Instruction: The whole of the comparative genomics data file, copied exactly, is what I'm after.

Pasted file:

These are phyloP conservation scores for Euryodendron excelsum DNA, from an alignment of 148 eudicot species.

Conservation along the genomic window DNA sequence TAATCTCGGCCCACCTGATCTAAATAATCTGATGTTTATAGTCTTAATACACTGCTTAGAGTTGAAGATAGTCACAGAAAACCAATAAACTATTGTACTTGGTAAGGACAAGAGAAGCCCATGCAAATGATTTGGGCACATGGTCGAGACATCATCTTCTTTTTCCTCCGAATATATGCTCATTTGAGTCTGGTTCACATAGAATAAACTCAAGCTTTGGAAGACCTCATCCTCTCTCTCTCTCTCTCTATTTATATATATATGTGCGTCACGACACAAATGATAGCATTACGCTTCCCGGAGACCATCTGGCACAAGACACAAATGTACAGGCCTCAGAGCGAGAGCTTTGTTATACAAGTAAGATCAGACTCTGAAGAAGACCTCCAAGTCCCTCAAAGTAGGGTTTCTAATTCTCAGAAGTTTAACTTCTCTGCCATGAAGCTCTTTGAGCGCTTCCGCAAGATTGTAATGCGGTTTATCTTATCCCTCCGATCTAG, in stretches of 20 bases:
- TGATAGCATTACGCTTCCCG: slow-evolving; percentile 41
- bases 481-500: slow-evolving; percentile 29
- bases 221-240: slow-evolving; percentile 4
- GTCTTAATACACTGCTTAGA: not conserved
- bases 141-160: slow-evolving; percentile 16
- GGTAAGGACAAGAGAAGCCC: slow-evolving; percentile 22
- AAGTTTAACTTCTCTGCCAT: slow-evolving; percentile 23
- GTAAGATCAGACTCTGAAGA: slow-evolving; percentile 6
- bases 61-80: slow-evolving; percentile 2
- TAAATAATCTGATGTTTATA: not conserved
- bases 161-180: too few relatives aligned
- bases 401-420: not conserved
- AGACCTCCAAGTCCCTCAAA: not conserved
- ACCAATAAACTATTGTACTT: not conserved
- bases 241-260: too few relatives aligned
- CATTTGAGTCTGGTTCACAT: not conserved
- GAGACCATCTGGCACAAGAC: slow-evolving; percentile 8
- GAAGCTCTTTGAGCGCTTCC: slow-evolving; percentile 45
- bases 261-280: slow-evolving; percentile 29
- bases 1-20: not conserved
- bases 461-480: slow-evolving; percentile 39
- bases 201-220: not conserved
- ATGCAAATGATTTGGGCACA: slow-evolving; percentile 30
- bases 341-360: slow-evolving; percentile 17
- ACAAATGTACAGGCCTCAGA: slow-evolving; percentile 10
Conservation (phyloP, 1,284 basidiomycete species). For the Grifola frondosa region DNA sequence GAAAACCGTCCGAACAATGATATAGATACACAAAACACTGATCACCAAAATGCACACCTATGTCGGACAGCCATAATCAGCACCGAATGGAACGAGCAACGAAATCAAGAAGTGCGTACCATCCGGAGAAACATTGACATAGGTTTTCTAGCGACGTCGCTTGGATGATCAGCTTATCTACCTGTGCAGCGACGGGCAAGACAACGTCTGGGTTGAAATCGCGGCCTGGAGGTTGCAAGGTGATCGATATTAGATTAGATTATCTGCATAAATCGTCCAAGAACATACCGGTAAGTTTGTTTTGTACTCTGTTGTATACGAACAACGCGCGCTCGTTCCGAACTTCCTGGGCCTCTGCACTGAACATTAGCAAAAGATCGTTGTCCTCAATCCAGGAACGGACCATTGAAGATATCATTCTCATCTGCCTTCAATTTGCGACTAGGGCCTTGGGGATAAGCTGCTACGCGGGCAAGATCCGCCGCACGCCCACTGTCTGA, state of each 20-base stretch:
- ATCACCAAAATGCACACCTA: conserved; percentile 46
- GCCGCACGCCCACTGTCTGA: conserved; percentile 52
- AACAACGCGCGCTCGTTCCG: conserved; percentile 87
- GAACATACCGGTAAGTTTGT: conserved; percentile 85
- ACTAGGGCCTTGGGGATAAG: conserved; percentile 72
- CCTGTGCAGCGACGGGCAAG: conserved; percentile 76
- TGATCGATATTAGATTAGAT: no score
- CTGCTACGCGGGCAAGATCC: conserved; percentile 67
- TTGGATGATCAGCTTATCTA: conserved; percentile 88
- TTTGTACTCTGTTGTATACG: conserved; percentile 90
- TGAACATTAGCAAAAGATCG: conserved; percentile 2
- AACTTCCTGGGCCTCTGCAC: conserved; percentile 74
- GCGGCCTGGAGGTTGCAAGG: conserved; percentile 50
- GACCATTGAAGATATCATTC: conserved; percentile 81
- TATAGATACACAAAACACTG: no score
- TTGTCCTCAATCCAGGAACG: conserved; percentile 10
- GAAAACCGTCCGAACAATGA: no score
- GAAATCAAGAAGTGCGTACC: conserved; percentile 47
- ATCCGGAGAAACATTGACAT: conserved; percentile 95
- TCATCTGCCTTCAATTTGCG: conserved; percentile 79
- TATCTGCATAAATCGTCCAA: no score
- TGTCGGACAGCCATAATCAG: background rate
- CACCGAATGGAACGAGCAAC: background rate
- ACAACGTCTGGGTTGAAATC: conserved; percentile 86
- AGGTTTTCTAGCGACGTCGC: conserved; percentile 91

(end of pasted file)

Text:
These are phyloP conservation scores for Euryodendron excelsum DNA, from an alignment of 148 eudicot species.

Conservation along the genomic window DNA sequence TAATCTCGGCCCACCTGATCTAAATAATCTGATGTTTATAGTCTTAATACACTGCTTAGAGTTGAAGATAGTCACAGAAAACCAATAAACTATTGTACTTGGTAAGGACAAGAGAAGCCCATGCAAATGATTTGGGCACATGGTCGAGACATCATCTTCTTTTTCCTCCGAATATATGCTCATTTGAGTCTGGTTCACATAGAATAAACTCAAGCTTTGGAAGACCTCATCCTCTCTCTCTCTCTCTCTATTTATATATATATGTGCGTCACGACACAAATGATAGCATTACGCTTCCCGGAGACCATCTGGCACAAGACACAAATGTACAGGCCTCAGAGCGAGAGCTTTGTTATACAAGTAAGATCAGACTCTGAAGAAGACCTCCAAGTCCCTCAAAGTAGGGTTTCTAATTCTCAGAAGTTTAACTTCTCTGCCATGAAGCTCTTTGAGCGCTTCCGCAAGATTGTAATGCGGTTTATCTTATCCCTCCGATCTAG, in stretches of 20 bases:
- TGATAGCATTACGCTTCCCG: slow-evolving; percentile 41
- bases 481-500: slow-evolving; percentile 29
- bases 221-240: slow-evolving; percentile 4
- GTCTTAATACACTGCTTAGA: not conserved
- bases 141-160: slow-evolving; percentile 16
- GGTAAGGACAAGAGAAGCCC: slow-evolving; percentile 22
- AAGTTTAACTTCTCTGCCAT: slow-evolving; percentile 23
- GTAAGATCAGACTCTGAAGA: slow-evolving; percentile 6
- bases 61-80: slow-evolving; percentile 2
- TAAATAATCTGATGTTTATA: not conserved
- bases 161-180: too few relatives aligned
- bases 401-420: not conserved
- AGACCTCCAAGTCCCTCAAA: not conserved
- ACCAATAAACTATTGTACTT: not conserved
- bases 241-260: too few relatives aligned
- CATTTGAGTCTGGTTCACAT: not conserved
- GAGACCATCTGGCACAAGAC: slow-evolving; percentile 8
- GAAGCTCTTTGAGCGCTTCC: slow-evolving; percentile 45
- bases 261-280: slow-evolving; percentile 29
- bases 1-20: not conserved
- bases 461-480: slow-evolving; percentile 39
- bases 201-220: not conserved
- ATGCAAATGATTTGGGCACA: slow-evolving; percentile 30
- bases 341-360: slow-evolving; percentile 17
- ACAAATGTACAGGCCTCAGA: slow-evolving; percentile 10
Conservation (phyloP, 1,284 basidiomycete species). For the Grifola frondosa region DNA sequence GAAAACCGTCCGAACAATGATATAGATACACAAAACACTGATCACCAAAATGCACACCTATGTCGGACAGCCATAATCAGCACCGAATGGAACGAGCAACGAAATCAAGAAGTGCGTACCATCCGGAGAAACATTGACATAGGTTTTCTAGCGACGTCGCTTGGATGATCAGCTTATCTACCTGTGCAGCGACGGGCAAGACAACGTCTGGGTTGAAATCGCGGCCTGGAGGTTGCAAGGTGATCGATATTAGATTAGATTATCTGCATAAATCGTCCAAGAACATACCGGTAAGTTTGTTTTGTACTCTGTTGTATACGAACAACGCGCGCTCGTTCCGAACTTCCTGGGCCTCTGCACTGAACATTAGCAAAAGATCGTTGTCCTCAATCCAGGAACGGACCATTGAAGATATCATTCTCATCTGCCTTCAATTTGCGACTAGGGCCTTGGGGATAAGCTGCTACGCGGGCAAGATCCGCCGCACGCCCACTGTCTGA, state of each 20-base stretch:
- ATCACCAAAATGCACACCTA: conserved; percentile 46
- GCCGCACGCCCACTGTCTGA: conserved; percentile 52
- AACAACGCGCGCTCGTTCCG: conserved; percentile 87
- GAACATACCGGTAAGTTTGT: conserved; percentile 85
- ACTAGGGCCTTGGGGATAAG: conserved; percentile 72
- CCTGTGCAGCGACGGGCAAG: conserved; percentile 76
- TGATCGATATTAGATTAGAT: no score
- CTGCTACGCGGGCAAGATCC: conserved; percentile 67
- TTGGATGATCAGCTTATCTA: conserved; percentile 88
- TTTGTACTCTGTTGTATACG: conserved; percentile 90
- TGAACATTAGCAAAAGATCG: conserved; percentile 2
- AACTTCCTGGGCCTCTGCAC: conserved; percentile 74
- GCGGCCTGGAGGTTGCAAGG: conserved; percentile 50
- GACCATTGAAGATATCATTC: conserved; percentile 81
- TATAGATACACAAAACACTG: no score
- TTGTCCTCAATCCAGGAACG: conserved; percentile 10
- GAAAACCGTCCGAACAATGA: no score
- GAAATCAAGAAGTGCGTACC: conserved; percentile 47
- ATCCGGAGAAACATTGACAT: conserved; percentile 95
- TCATCTGCCTTCAATTTGCG: conserved; percentile 79
- TATCTGCATAAATCGTCCAA: no score
- TGTCGGACAGCCATAATCAG: background rate
- CACCGAATGGAACGAGCAAC: background rate
- ACAACGTCTGGGTTGAAATC: conserved; percentile 86
- AGGTTTTCTAGCGACGTCGC: conserved; percentile 91